Oecologia

, Volume 159, Issue 3, pp 515–525

Solitary invasive orchid bee outperforms co-occurring native bees to promote fruit set of an invasive Solanum

Authors

    • University of Florida
    • Department of Environmental StudiesFlorida International University
    • Center for Tropical Plant ConservationFairchild Tropical Botanic Garden
  • Robert W. Pemberton
    • Invasive Plant Research LaboratoryUSDA Agricultural Research Service
Plant-Animal Interactions - Original Paper

DOI: 10.1007/s00442-008-1232-6

Cite this article as:
Liu, H. & Pemberton, R.W. Oecologia (2009) 159: 515. doi:10.1007/s00442-008-1232-6

Abstract

Our understanding of the effects of introduced invasive pollinators on plants has been exclusively drawn from studies on introduced social bees. One might expect, however, that the impacts of introduced solitary bees, with much lower population densities and fewer foragers, would be small. Yet little is known about the potential effects of naturalized solitary bees on the environment. We took advantage of the recent naturalization of an orchid bee, Euglossa viridissima, in southern Florida to study the effects of this solitary bee on reproduction of Solanum torvum, an invasive shrub. Flowers of S. torvum require specialized buzz pollination. Through timed floral visitor watches and two pollination treatments (control and pollen supplementation) at three forest edge and three open area sites, we found that the fruit set of S. torvum was pollen limited at the open sites where the native bees dominate, but was not pollen limited at the forest sites where the invasive orchid bees dominate. The orchid bee’s pollination efficiency was nearly double that of the native halictid bees, and was also slightly higher than that of the native carpenter bee. Experiments using small and large mesh cages (to deny or allow E. viridissima access, respectively) at one forest site indicated that when the orchid bee was excluded, the flowers set one-quarter as many fruit as when the bee was allowed access. The orchid bee was the most important pollinator of the weed at the forest sites, which could pose additional challenges to the management of this weed in the fragmented, endangered tropical hardwood forests in the region. This specialized invasive mutualism may promote populations of both the orchid bee and this noxious weed. Invasive solitary bees, particularly species that are specialized pollinators, appear to have more importance than has previously been recognized.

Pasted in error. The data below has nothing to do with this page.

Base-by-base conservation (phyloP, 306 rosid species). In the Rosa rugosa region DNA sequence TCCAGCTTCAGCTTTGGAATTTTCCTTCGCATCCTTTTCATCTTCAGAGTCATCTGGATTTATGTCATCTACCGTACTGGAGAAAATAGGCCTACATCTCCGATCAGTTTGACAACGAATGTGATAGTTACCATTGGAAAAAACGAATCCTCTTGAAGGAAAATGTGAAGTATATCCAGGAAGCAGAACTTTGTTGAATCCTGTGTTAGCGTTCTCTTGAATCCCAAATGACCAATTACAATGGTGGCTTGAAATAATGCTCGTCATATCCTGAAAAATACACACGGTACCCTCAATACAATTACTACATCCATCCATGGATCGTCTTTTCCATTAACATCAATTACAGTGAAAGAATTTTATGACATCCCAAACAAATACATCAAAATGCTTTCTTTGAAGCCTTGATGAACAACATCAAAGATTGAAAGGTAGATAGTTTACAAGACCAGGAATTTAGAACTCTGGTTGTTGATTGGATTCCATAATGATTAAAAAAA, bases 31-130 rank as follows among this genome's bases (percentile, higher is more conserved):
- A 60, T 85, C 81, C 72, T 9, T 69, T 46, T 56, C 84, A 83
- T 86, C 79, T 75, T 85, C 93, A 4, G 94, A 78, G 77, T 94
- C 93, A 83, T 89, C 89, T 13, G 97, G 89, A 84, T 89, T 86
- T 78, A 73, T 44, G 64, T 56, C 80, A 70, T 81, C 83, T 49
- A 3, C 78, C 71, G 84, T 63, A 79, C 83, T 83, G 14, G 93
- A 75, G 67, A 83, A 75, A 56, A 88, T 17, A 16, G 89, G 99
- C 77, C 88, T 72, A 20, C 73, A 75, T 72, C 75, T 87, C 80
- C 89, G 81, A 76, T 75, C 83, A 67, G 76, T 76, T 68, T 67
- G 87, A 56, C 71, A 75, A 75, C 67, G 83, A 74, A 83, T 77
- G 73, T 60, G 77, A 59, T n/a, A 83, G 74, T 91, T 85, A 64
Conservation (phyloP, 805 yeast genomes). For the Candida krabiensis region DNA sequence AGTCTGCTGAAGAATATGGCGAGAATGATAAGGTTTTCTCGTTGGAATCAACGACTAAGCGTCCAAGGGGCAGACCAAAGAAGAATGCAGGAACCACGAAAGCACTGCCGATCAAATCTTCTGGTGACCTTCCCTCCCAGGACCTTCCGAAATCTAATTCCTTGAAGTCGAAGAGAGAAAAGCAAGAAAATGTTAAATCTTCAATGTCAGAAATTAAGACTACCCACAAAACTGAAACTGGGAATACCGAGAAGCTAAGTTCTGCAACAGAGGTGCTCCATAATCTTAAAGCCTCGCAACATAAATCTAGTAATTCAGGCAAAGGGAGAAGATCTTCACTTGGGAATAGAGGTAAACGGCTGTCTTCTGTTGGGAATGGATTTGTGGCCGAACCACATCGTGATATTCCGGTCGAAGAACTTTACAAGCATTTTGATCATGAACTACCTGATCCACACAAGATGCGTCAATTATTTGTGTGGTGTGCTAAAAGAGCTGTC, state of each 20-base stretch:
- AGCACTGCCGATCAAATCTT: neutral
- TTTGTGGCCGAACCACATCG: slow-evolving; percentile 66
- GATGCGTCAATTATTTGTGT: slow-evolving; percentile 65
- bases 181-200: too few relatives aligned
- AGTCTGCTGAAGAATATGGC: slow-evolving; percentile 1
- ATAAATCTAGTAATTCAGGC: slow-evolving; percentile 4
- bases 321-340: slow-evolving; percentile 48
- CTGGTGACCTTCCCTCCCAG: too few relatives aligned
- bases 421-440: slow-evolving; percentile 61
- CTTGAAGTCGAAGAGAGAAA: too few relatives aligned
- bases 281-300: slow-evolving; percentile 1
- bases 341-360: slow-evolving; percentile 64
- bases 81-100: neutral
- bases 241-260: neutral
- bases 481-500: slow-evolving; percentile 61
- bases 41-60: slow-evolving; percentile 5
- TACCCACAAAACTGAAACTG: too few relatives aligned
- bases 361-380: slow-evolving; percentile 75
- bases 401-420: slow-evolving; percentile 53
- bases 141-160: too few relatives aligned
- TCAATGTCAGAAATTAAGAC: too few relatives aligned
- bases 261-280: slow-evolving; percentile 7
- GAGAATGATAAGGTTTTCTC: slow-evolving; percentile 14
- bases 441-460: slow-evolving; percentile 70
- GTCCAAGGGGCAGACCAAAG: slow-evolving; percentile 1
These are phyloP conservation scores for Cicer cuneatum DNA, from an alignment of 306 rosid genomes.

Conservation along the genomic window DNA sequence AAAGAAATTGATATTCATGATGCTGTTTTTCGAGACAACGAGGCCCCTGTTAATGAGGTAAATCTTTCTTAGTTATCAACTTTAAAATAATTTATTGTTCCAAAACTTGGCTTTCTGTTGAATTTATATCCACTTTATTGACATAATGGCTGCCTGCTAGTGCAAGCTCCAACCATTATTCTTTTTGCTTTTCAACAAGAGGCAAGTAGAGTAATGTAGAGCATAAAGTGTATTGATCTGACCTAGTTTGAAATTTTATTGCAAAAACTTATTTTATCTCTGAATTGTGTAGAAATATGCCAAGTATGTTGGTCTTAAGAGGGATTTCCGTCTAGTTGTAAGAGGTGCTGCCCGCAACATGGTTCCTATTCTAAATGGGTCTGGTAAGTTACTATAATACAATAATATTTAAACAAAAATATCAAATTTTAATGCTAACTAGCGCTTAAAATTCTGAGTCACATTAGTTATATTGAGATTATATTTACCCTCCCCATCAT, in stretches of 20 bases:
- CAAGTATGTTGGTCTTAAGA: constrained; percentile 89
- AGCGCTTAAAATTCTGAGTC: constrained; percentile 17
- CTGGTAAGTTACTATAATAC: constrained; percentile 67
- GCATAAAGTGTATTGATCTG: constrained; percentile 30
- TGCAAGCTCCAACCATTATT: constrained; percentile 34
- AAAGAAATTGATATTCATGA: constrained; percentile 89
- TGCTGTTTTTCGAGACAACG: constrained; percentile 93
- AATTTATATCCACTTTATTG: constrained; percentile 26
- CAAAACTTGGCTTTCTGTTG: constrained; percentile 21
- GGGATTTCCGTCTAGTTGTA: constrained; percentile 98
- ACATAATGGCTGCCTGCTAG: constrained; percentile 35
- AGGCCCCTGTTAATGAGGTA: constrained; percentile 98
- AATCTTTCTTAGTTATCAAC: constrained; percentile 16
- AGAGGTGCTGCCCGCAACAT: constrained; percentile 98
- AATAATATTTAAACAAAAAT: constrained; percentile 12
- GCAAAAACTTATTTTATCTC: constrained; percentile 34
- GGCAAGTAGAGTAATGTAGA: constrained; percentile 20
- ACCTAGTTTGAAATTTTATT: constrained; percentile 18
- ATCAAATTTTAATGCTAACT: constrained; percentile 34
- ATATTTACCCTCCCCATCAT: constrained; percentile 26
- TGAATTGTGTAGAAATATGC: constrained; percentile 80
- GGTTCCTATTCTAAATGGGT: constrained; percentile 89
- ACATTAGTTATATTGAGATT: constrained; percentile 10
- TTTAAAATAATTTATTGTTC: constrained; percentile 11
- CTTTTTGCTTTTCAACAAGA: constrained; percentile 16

Keywords

Buzz pollinationEuglossa viridissimaInvasive mutualismPollen limitationSolanum torvum

Supplementary material

442_2008_1232_MOESM1_ESM.doc (43 kb)
S1 (DOC 43 kb)

Copyright information

© GovernmentEmployee: US Department of Agriculture, Agricultural Research Service 2008